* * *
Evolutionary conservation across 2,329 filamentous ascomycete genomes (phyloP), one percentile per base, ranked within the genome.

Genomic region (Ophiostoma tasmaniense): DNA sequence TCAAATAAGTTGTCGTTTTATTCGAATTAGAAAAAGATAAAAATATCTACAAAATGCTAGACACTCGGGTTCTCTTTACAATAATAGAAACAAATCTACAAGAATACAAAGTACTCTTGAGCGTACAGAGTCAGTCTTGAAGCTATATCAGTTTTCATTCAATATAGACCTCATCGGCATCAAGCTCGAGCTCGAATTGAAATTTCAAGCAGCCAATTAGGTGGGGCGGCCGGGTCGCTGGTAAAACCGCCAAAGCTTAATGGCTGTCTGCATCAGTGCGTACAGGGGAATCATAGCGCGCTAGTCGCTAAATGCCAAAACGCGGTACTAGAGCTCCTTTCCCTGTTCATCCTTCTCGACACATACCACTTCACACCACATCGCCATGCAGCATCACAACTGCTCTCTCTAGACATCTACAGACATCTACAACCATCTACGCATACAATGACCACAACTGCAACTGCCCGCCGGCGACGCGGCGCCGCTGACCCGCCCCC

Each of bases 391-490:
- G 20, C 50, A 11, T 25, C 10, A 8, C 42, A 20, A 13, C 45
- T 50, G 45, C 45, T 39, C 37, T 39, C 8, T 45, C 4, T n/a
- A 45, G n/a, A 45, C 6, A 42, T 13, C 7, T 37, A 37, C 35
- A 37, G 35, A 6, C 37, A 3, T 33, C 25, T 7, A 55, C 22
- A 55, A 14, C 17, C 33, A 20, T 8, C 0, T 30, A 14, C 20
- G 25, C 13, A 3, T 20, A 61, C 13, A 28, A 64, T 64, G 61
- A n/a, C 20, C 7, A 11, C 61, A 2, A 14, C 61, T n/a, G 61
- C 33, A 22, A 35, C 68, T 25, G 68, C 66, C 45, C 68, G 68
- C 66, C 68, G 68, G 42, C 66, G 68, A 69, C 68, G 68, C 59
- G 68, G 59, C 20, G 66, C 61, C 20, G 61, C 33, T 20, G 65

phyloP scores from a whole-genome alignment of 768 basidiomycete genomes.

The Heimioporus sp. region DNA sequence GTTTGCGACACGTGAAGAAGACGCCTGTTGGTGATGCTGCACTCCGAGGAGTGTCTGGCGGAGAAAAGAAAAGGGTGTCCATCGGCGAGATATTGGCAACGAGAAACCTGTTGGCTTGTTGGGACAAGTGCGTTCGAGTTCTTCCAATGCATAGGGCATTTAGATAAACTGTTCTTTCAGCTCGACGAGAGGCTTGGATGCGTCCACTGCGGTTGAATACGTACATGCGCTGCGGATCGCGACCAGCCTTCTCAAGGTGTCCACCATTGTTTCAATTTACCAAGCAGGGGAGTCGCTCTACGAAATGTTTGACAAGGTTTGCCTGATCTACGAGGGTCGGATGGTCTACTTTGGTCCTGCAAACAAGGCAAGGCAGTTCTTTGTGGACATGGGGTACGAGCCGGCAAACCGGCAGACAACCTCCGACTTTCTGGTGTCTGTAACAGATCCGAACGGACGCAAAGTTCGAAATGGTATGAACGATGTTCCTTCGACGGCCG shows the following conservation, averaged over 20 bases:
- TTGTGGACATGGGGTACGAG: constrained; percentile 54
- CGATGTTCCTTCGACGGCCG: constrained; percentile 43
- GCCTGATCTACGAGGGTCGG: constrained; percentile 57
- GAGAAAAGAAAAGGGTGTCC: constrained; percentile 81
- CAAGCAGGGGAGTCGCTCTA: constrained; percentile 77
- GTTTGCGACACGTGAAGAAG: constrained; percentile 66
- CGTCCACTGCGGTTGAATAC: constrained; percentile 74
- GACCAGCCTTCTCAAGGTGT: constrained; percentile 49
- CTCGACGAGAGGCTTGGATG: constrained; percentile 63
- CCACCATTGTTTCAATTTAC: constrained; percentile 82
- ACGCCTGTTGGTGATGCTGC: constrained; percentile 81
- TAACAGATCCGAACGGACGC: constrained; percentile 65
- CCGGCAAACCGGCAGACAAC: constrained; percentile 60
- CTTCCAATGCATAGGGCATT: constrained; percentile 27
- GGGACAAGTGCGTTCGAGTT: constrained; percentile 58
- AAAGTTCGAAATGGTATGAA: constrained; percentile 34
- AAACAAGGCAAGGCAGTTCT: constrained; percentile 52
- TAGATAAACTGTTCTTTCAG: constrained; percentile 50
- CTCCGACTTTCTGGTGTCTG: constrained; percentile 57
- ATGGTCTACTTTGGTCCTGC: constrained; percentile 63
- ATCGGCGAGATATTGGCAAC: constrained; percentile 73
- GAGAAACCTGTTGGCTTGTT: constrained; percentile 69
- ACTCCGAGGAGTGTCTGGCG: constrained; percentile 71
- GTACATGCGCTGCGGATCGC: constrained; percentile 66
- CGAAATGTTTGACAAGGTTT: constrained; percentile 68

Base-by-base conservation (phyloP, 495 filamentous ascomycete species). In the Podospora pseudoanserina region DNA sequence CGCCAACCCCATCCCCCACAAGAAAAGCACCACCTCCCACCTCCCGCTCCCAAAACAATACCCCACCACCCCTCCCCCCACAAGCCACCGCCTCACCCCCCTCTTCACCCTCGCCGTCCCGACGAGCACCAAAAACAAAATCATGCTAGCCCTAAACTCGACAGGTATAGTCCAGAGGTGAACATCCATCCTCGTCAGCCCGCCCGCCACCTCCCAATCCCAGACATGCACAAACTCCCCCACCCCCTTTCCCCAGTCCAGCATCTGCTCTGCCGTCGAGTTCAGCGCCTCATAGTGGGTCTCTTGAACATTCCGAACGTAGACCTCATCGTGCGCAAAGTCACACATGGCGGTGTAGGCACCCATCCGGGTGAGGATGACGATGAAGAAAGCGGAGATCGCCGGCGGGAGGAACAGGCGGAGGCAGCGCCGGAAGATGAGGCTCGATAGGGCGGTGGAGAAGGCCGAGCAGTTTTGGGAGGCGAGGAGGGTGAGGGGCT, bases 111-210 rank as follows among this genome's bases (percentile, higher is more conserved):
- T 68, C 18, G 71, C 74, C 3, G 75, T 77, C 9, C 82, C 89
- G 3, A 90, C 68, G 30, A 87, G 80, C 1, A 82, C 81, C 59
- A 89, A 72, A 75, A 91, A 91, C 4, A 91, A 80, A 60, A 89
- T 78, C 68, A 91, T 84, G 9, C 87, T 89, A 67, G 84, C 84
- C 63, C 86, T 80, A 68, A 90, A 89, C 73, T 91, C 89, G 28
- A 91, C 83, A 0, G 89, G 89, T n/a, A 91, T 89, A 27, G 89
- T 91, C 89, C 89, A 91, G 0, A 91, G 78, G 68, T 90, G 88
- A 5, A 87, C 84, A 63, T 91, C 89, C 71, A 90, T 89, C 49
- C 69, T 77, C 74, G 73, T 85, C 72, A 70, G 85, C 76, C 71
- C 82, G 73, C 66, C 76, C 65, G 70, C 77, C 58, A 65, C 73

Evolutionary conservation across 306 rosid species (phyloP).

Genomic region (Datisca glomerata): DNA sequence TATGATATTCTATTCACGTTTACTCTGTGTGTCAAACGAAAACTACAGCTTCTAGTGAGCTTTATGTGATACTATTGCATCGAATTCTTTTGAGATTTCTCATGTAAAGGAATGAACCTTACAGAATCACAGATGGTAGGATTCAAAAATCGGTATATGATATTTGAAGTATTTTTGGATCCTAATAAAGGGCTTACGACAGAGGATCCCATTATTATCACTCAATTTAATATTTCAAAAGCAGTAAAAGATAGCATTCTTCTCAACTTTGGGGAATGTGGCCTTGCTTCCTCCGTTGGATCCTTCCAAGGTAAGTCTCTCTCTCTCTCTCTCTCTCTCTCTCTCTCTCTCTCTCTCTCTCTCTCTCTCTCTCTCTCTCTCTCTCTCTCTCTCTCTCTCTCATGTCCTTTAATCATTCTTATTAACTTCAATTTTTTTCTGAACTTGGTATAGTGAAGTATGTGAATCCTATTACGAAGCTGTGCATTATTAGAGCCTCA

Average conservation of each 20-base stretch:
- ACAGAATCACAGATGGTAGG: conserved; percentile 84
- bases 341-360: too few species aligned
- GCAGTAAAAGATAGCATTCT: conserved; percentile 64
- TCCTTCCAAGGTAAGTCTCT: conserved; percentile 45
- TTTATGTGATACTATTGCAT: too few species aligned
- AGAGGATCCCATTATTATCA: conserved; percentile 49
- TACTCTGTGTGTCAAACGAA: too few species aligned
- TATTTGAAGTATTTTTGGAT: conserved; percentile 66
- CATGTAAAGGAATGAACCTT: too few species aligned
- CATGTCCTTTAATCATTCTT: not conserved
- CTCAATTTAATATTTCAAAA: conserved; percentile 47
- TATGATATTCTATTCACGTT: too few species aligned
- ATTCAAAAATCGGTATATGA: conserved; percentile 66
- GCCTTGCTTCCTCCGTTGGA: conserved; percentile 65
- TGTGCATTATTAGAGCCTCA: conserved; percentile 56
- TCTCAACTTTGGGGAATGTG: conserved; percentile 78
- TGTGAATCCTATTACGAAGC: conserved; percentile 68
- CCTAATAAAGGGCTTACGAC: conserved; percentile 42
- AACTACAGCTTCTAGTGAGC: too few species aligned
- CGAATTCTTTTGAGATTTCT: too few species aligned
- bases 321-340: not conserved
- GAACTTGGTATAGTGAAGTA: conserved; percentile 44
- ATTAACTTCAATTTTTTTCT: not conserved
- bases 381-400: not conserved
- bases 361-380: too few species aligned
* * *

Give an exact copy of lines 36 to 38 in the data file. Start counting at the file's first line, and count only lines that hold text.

- ATCGGCGAGATATTGGCAAC: constrained; percentile 73
- GAGAAACCTGTTGGCTTGTT: constrained; percentile 69
- ACTCCGAGGAGTGTCTGGCG: constrained; percentile 71